As time passes and the people who actually knew her pass away, Marilyn becomes more of a figurehead of a time rather than a once living flesh and blood person. Authors are drawn to Marilyn and have made her the subject of hundreds of books and millions of words analyzing her without knowing her.

Marilyn Monroe in a publicity photo for Hometown Story a rarely seen 1950 film which includes Alan Hale Jr. (yes, the Skipper from Gilligan's Island!)

Marilyn Monroe in a publicity photo for Hometown Story a rarely seen 1951 film which includes Donald Crisp, Jeffrey Lynn and Alan Hale Jr. (yes, the Skipper from Gilligan’s Island!)

This literary interest in every aspect of Marilyn’s life was not displayed when she was alive. Only six books were written about her during her lifetime. True, there were the articles in magazines that gave superficial glimpses into her life. But Marilyn and the publicity machine that surrounded her obfuscated much of who she really was.

Marilyn Monroe in a parka 1951 photograph: JR Eyerman

Marilyn Monroe in a parka 1951 photograph: JR Eyerman

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In South Korea People Believe Electric Fans Cause Death

Many South Koreans Believe That Household Electric Fans Cause Death By Asphyxiation and Hypothermia

ge electric fanYou may have heard of people losing fingers by sticking their hands into spinning fan blades, but have you ever heard of an electric fan sucking all the air out of a room and killing you through asphyxiation?

Of course not, unless you were brought up in South Korea.

You see, in the 1970’s to conserve electricity use, the South Korean government spread a rumor that electric fans could cause death by hypothermia or asphyxiation.

Well that would certainly cut down on your fan use!

As illogical and unscientific as this situation sounds, many people in South Korea believe it to be true.

Below is an excerpt from May 24 New York Times about the situation: Continue reading

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Classic Hollywood #52

Jayne Mansfield In An Unusual Pose

Jayne Mansfield satire striptease Las Vegas photo UPIThis undated photograph of an upside down Jayne Mansfield in a very sheer blouse was taken by a UPI photographer and is captioned “Jayne Mansfield in a satire of Las Vegas striptease.”

Jayne played Las Vegas a number of times beginning in 1958 and returned many times to pick up large paychecks: upwards of $25,000 per week.

Never a shy woman, in 1963 Mansfield revealed a lot more than this outfit does, when she appeared nude in the film Promises, Promises.

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Book Review – Peter Arno

Peter Arno The New Yorker’s Most Famous Cartoonist Gets His Due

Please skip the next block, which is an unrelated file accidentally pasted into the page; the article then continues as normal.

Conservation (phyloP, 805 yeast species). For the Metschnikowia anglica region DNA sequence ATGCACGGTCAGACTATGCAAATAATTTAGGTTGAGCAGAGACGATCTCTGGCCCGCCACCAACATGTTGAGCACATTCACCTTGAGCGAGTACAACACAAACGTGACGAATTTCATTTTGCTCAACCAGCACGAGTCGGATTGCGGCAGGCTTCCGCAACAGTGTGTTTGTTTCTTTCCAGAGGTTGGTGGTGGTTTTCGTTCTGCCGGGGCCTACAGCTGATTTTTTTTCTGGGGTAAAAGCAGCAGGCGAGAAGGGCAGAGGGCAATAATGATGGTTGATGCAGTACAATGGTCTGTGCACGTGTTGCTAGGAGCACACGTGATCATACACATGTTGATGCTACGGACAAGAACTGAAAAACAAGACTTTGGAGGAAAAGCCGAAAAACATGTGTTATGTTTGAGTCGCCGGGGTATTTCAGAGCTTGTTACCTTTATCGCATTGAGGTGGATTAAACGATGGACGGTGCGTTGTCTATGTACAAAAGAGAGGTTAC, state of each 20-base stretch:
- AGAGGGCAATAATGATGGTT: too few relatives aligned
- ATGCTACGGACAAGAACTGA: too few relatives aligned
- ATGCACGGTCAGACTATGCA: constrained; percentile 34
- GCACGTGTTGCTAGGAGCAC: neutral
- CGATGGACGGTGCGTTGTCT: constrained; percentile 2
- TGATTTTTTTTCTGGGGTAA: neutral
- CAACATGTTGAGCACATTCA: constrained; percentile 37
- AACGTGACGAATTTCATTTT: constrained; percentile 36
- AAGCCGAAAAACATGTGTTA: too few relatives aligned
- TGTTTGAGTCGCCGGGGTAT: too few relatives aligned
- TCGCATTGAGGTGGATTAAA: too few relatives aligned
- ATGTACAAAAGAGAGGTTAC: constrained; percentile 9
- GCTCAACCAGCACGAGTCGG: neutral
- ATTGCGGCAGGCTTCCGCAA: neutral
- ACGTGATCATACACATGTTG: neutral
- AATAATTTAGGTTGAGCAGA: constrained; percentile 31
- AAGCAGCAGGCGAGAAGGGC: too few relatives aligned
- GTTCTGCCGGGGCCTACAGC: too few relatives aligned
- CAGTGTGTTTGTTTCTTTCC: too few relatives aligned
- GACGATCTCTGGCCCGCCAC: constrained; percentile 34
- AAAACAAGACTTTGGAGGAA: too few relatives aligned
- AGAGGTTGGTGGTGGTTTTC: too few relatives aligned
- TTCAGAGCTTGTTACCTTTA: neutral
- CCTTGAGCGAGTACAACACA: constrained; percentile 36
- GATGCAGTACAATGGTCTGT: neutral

Peter Arno Maslin Book coverDays after Peter Arno’s death on February 22, 1968, President Lyndon Johnson wrote to The New Yorker editor William Shawn about Arno:

We all have our favorite memories of his comic genius. They seem so fresh in mind and heart that I believe he has a firm hold on posterity.

The nation can be glad of that, and grateful to The New Yorker for serving as Mr. Arno’s stage for so many happy years.

A private life is the most difficult to capture in a biography. For someone so famous during his heyday of fame, Peter Arno led a very private life. In his public life Arno hobnobbed with the famous, was once named the best dressed man in America and was the very definition of man about town. Yet Peter Arno never divulged his inner-self and is somewhat forgotten today.

Michael Maslin’s Peter Arno The Mad, Mad World of The New Yorker’s Greatest Cartoonist (Regan Arts) April 2016, takes up the challenge of unveiling Peter Arno’s life . Continue reading

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Old New York In Photos #63

Herald Square 1895

Herald Square Herald Building elevated 34th Street 1895 photo JS Johnston New York City commercial photographer John S. Johnston took this photo a few minutes before 1:00 pm on a lively day in 1895. We are looking north from 33rd Street where Sixth Avenue and Broadway converge to form Herald Square.

This vantage point from the Sixth Avenue Elevated station’s platform was a favorite for many photographers in the 19th century.

In the center stands the New York Herald newspaper building. The paper had just moved from Park Row to its new headquarters designed by McKim Mead and White in 1894.

A train is about to pull into the Sixth Avenue Elevated 33rd Street Station. Trolleys and horse drawn carriages share Broadway’s wide street and the sidewalks are crowded with pedestrians.